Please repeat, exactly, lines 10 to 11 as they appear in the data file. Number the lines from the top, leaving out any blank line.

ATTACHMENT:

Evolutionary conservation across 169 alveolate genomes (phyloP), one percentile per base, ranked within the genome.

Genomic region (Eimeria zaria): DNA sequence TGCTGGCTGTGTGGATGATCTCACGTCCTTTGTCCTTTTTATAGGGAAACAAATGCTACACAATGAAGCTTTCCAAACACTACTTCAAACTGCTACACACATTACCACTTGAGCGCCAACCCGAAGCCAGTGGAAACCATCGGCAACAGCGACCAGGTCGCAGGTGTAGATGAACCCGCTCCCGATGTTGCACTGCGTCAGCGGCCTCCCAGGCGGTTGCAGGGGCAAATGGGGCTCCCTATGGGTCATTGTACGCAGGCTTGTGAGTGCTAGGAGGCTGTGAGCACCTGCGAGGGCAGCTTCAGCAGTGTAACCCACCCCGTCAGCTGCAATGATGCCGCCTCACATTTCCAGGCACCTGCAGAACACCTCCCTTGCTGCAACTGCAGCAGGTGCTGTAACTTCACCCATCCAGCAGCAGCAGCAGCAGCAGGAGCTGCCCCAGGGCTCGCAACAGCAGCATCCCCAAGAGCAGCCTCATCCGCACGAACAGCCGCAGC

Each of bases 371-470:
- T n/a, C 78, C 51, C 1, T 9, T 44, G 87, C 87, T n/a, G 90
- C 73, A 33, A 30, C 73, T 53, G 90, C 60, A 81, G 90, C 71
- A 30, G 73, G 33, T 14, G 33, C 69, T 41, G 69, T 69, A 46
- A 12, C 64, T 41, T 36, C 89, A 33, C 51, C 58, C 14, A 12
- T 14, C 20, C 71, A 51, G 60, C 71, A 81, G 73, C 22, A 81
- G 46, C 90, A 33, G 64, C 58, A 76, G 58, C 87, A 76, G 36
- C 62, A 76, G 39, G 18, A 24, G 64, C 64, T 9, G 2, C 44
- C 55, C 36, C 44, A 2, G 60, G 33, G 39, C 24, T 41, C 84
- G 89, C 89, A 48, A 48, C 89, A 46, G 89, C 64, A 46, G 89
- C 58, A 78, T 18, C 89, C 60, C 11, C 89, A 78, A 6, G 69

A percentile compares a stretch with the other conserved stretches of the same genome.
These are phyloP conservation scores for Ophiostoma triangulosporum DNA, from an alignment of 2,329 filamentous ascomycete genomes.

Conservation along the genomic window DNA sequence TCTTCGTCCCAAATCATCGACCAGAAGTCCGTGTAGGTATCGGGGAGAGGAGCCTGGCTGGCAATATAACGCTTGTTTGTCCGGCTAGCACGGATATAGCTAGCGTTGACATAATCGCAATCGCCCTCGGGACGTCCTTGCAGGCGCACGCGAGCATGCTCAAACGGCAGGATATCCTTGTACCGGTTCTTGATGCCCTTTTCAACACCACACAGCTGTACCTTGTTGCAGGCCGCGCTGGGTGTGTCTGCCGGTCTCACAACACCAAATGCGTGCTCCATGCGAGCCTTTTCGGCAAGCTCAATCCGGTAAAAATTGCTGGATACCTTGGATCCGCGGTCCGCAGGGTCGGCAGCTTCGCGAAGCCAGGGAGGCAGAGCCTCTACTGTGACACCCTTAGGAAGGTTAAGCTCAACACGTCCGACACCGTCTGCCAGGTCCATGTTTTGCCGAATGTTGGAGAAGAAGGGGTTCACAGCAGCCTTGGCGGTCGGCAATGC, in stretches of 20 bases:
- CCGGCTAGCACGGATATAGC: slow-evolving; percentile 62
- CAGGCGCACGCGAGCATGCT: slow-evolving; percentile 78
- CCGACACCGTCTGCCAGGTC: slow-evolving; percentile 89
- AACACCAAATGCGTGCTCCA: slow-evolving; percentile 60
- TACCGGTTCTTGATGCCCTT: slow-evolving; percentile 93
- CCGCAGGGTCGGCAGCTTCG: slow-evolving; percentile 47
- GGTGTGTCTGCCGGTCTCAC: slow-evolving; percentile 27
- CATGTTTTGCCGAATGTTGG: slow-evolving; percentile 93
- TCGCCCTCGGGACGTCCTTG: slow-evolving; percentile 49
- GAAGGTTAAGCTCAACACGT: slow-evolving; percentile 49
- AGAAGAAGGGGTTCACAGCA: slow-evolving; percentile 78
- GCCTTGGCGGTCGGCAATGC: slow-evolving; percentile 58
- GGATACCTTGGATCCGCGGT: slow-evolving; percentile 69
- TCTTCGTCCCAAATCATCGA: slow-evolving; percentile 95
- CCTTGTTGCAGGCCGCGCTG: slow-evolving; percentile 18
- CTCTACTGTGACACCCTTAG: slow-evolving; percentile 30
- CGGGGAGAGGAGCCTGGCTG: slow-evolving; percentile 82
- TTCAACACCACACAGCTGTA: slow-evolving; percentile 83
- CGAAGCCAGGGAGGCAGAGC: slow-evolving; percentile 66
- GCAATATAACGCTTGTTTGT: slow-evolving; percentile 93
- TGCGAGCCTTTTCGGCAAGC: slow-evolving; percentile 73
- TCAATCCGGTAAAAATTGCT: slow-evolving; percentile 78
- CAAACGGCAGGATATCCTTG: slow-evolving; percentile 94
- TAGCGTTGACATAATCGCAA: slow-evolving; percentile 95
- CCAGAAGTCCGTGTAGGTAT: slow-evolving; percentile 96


- C 62, A 76, G 39, G 18, A 24, G 64, C 64, T 9, G 2, C 44
- C 55, C 36, C 44, A 2, G 60, G 33, G 39, C 24, T 41, C 84